When people say things reflect ‘romance in modern times’ this is usually code for ‘depressing and heartless as fuck’. Hobart three-piece Heart Beach’s Kiss Your Face is, if not the antidote to all that (cause there’s a lot of it), at least a convincing counterpoint.
In relationships or friendships or whatever there’s always points where you have to decide if you’re gonna be openhearted about your feelings, or stay detached and guarded to possibly save yourself some humiliation. Kiss Your Face sounds like the best version of the former. It’s all here: thin walls of share houses, the giddy breathless feeling when you feel like you’ve lucked onto someone special, the woozy guilty feeling of getting blackout drunk a bit too much to deal with whatever, the small moments of doubt when you start to see how it might all fall away.
Heart Beach themselves have adopted the ‘scuzzy’ descriptor with enthusiasm, I assume cause it’s funny to say, and there’s definitely the right amount of cheekiness behind this record and their vibe in general. But to me that word also implies a bit of slackness, or half-heartedness maybe, that you’d struggle to find anywhere on Kiss Your Face. The guitar is fuzzy, distorted, but also tight and pointed. The angsty ‘Record’ shows they can write a big simple riff just like all the good pop punk bands, but then the intricate guitar of ‘Milk’ or jangly-country closer ‘Summer’ are as smartly pretty as anything you’re likely to hear from more overtly sophisticated Australian bands. ‘Summer’ is the euphoric ’80s Aus alt rock anthem we need for these times – I’m shouting along even before I’ve learned the words.
Kiss Your Face is warm and sweet record that stays grounded in its indie rock roots, with sneaky moments of heartache like slow burn epic ‘Sleeping’. That song’s maybe my favourite, huge in emotional weight, a spacing echoing gaze held for just the right amount of time. Having Jonathon and Claire McCarthy sing together across every song is a lovely move – clinging together against the often starkly open production of a lot of the record. This is a sweet record with no sugar high, just the sustained, unexaggerated niceness of love – and all the trouble that comes with it.
I just read that both McCarthys are moving to Canada next year – you gotta make this record huge so they come back.
Look, I could probably just post this song with ‘Heart Beach continue to rule’ and leave it at that. If you know the Tasmanian three-piece you know they make impenetrably solid, understatedly powerful indie rock.
New single ‘Brittle’ continues the trends of much of their debut self-titled record from last year: two guitars playing the same great riff, two low-key and likeable voices working together to drive the kinda nostalgic kinda hopeful lyrics forward. A steady beat, a terrific bass hook. Maybe that sounds like formula but it’s more like direction – Heart Beach make confident music. They know what they wanna say and they say it well every time.
The emotional ‘brittleness’ of this song comes from in the tension of trying to hold it together, to look like you’re fine on the outside while inside shit couldn’t be more wrong. The measured vocals come out like a speech rehearsed in the mirror. There’s a lot going on under the surface of those fuzzy guitars, the drums constant, spare and flat. I’ll rehash the Pixies comparison cause it’s there, but without the over-seriousness that usually plagues those who try to go for the serious Pixies vibe too hard.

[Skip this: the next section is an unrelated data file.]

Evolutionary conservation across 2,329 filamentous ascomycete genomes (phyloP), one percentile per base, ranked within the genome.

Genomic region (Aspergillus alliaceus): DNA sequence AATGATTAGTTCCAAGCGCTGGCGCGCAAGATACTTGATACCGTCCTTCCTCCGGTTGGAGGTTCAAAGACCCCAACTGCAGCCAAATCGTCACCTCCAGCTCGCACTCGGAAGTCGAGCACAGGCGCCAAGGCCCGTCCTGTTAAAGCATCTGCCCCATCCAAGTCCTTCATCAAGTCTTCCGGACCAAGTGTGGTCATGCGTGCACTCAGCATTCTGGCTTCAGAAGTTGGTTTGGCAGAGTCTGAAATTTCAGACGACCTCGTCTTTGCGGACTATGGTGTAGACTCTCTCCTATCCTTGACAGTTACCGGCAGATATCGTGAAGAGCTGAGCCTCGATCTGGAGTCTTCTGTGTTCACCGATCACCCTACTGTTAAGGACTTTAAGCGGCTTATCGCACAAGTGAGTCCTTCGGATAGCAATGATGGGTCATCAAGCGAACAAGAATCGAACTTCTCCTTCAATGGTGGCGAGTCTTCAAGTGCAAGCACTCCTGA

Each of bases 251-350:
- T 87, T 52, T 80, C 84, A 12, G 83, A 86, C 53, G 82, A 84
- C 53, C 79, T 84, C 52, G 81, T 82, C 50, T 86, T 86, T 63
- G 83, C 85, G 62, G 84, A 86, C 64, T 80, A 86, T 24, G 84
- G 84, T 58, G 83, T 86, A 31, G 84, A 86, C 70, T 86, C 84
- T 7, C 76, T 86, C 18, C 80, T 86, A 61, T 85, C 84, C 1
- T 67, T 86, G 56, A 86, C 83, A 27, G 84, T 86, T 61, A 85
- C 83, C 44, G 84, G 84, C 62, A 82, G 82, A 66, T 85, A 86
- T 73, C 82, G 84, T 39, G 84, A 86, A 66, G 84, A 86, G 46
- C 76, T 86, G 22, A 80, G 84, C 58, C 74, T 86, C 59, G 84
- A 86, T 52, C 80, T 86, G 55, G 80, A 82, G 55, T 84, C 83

The more poppy elements help to offset the cruelty of the phrase ‘I can’t believe that he got over you’, so it takes a few repetitions for it to really sink in. Then by the time it does the song is just about over, and you have to play it again. And again.
Heart Beach have just been signed to Spunk Records, and their next record Kiss Your Face will be out later in the year.
There’s something uncompromising about Heart Beach. Their music is spare but rough, its few elements swiping at you from a blank background in the way a Malevich claws at your vision. The songs all feature Jonathon McCarthy and Claire Jansen’s intertwining vocals – his a caterwaul, hers a disarming coo; a guitar sound like shredded sheet metal; and the restrained, ever-patient drumming of Daniel Butcher.
So far the Hobart three-piece have four releases to their name. The first, 2013’s Holiday/Weather, has a hint of surf rock, but as though it were soaked through by the chilly Antarctic waters that creep up to meet the Tasman. The stark, droning vocals of ‘House’ sit atop an icy layer of feedback that gives the song an illusion of industrial echo. ‘Record’ is short and sharp, a punk tune that’s the closest Heart Beach have come to sounding optimistic. And, from January this year, the insistent, driving ‘Hours’ has to be the band’s most emotive track to date.
Heart Beach have just returned from a stint in New Zealand playing Camp a Low Hum. For now they’re taking a little time to recuperate, but we’re sure to hear more from them soon.